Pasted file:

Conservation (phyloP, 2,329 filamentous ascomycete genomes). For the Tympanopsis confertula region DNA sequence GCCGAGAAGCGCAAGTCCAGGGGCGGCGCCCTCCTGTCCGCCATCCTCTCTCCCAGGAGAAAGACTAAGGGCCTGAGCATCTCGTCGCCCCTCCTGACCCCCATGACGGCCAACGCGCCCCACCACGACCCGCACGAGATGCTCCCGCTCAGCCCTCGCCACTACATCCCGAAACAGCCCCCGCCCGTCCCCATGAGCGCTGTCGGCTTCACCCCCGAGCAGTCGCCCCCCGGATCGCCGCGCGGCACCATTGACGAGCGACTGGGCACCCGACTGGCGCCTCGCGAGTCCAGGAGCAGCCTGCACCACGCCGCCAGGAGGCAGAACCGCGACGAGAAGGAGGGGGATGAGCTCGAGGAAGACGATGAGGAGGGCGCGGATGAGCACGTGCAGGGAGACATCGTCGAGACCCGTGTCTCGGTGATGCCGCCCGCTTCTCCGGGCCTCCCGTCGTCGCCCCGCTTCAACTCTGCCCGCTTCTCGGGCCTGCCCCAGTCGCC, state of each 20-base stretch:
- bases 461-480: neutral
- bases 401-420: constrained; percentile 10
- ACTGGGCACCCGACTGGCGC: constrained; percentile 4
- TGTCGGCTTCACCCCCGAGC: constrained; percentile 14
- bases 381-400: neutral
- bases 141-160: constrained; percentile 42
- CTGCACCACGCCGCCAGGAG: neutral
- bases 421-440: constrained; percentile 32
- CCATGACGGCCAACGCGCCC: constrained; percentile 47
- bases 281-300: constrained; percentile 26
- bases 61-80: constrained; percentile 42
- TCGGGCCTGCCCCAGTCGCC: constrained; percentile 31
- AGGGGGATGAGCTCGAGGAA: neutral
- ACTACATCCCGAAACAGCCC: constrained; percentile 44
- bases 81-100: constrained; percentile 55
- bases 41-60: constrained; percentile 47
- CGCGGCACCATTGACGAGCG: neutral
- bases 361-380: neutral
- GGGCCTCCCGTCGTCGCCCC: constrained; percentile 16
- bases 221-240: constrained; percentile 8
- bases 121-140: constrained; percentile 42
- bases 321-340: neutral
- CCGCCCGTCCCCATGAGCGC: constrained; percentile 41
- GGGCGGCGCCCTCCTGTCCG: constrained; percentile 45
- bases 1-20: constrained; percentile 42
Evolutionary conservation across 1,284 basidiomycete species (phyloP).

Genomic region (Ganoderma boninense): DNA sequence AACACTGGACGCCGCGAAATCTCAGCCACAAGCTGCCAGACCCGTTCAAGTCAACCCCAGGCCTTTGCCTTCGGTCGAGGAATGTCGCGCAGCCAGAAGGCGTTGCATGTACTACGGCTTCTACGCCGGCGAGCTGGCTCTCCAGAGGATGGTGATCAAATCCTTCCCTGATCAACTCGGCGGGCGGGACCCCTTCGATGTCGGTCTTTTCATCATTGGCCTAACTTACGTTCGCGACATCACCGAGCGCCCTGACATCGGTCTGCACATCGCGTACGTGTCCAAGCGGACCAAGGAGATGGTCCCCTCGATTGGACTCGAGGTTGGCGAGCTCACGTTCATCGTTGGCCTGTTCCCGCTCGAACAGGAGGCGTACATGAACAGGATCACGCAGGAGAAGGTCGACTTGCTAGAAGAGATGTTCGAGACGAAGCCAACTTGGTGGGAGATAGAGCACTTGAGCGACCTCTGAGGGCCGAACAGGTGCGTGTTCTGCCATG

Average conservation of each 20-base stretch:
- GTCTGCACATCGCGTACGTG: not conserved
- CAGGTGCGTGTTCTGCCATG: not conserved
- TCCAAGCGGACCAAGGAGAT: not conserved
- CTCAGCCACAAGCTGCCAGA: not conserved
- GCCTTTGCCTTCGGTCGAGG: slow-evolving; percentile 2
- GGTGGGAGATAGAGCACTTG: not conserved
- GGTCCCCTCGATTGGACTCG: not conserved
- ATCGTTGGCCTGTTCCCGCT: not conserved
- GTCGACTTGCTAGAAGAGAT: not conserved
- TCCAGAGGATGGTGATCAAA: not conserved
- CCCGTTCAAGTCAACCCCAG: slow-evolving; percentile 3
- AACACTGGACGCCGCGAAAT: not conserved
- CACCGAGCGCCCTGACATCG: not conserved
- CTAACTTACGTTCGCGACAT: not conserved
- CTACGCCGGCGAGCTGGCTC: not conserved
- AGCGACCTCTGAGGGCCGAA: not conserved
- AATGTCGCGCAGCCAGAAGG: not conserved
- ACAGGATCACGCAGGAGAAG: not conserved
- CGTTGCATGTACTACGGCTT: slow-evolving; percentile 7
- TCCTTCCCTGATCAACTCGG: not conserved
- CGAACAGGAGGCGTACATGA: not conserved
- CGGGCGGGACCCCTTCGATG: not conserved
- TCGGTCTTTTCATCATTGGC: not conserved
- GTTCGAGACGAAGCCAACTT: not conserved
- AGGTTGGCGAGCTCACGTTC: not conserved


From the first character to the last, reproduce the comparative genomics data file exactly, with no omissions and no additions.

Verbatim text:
Conservation (phyloP, 2,329 filamentous ascomycete genomes). For the Tympanopsis confertula region DNA sequence GCCGAGAAGCGCAAGTCCAGGGGCGGCGCCCTCCTGTCCGCCATCCTCTCTCCCAGGAGAAAGACTAAGGGCCTGAGCATCTCGTCGCCCCTCCTGACCCCCATGACGGCCAACGCGCCCCACCACGACCCGCACGAGATGCTCCCGCTCAGCCCTCGCCACTACATCCCGAAACAGCCCCCGCCCGTCCCCATGAGCGCTGTCGGCTTCACCCCCGAGCAGTCGCCCCCCGGATCGCCGCGCGGCACCATTGACGAGCGACTGGGCACCCGACTGGCGCCTCGCGAGTCCAGGAGCAGCCTGCACCACGCCGCCAGGAGGCAGAACCGCGACGAGAAGGAGGGGGATGAGCTCGAGGAAGACGATGAGGAGGGCGCGGATGAGCACGTGCAGGGAGACATCGTCGAGACCCGTGTCTCGGTGATGCCGCCCGCTTCTCCGGGCCTCCCGTCGTCGCCCCGCTTCAACTCTGCCCGCTTCTCGGGCCTGCCCCAGTCGCC, state of each 20-base stretch:
- bases 461-480: neutral
- bases 401-420: constrained; percentile 10
- ACTGGGCACCCGACTGGCGC: constrained; percentile 4
- TGTCGGCTTCACCCCCGAGC: constrained; percentile 14
- bases 381-400: neutral
- bases 141-160: constrained; percentile 42
- CTGCACCACGCCGCCAGGAG: neutral
- bases 421-440: constrained; percentile 32
- CCATGACGGCCAACGCGCCC: constrained; percentile 47
- bases 281-300: constrained; percentile 26
- bases 61-80: constrained; percentile 42
- TCGGGCCTGCCCCAGTCGCC: constrained; percentile 31
- AGGGGGATGAGCTCGAGGAA: neutral
- ACTACATCCCGAAACAGCCC: constrained; percentile 44
- bases 81-100: constrained; percentile 55
- bases 41-60: constrained; percentile 47
- CGCGGCACCATTGACGAGCG: neutral
- bases 361-380: neutral
- GGGCCTCCCGTCGTCGCCCC: constrained; percentile 16
- bases 221-240: constrained; percentile 8
- bases 121-140: constrained; percentile 42
- bases 321-340: neutral
- CCGCCCGTCCCCATGAGCGC: constrained; percentile 41
- GGGCGGCGCCCTCCTGTCCG: constrained; percentile 45
- bases 1-20: constrained; percentile 42
Evolutionary conservation across 1,284 basidiomycete species (phyloP).

Genomic region (Ganoderma boninense): DNA sequence AACACTGGACGCCGCGAAATCTCAGCCACAAGCTGCCAGACCCGTTCAAGTCAACCCCAGGCCTTTGCCTTCGGTCGAGGAATGTCGCGCAGCCAGAAGGCGTTGCATGTACTACGGCTTCTACGCCGGCGAGCTGGCTCTCCAGAGGATGGTGATCAAATCCTTCCCTGATCAACTCGGCGGGCGGGACCCCTTCGATGTCGGTCTTTTCATCATTGGCCTAACTTACGTTCGCGACATCACCGAGCGCCCTGACATCGGTCTGCACATCGCGTACGTGTCCAAGCGGACCAAGGAGATGGTCCCCTCGATTGGACTCGAGGTTGGCGAGCTCACGTTCATCGTTGGCCTGTTCCCGCTCGAACAGGAGGCGTACATGAACAGGATCACGCAGGAGAAGGTCGACTTGCTAGAAGAGATGTTCGAGACGAAGCCAACTTGGTGGGAGATAGAGCACTTGAGCGACCTCTGAGGGCCGAACAGGTGCGTGTTCTGCCATG

Average conservation of each 20-base stretch:
- GTCTGCACATCGCGTACGTG: not conserved
- CAGGTGCGTGTTCTGCCATG: not conserved
- TCCAAGCGGACCAAGGAGAT: not conserved
- CTCAGCCACAAGCTGCCAGA: not conserved
- GCCTTTGCCTTCGGTCGAGG: slow-evolving; percentile 2
- GGTGGGAGATAGAGCACTTG: not conserved
- GGTCCCCTCGATTGGACTCG: not conserved
- ATCGTTGGCCTGTTCCCGCT: not conserved
- GTCGACTTGCTAGAAGAGAT: not conserved
- TCCAGAGGATGGTGATCAAA: not conserved
- CCCGTTCAAGTCAACCCCAG: slow-evolving; percentile 3
- AACACTGGACGCCGCGAAAT: not conserved
- CACCGAGCGCCCTGACATCG: not conserved
- CTAACTTACGTTCGCGACAT: not conserved
- CTACGCCGGCGAGCTGGCTC: not conserved
- AGCGACCTCTGAGGGCCGAA: not conserved
- AATGTCGCGCAGCCAGAAGG: not conserved
- ACAGGATCACGCAGGAGAAG: not conserved
- CGTTGCATGTACTACGGCTT: slow-evolving; percentile 7
- TCCTTCCCTGATCAACTCGG: not conserved
- CGAACAGGAGGCGTACATGA: not conserved
- CGGGCGGGACCCCTTCGATG: not conserved
- TCGGTCTTTTCATCATTGGC: not conserved
- GTTCGAGACGAAGCCAACTT: not conserved
- AGGTTGGCGAGCTCACGTTC: not conserved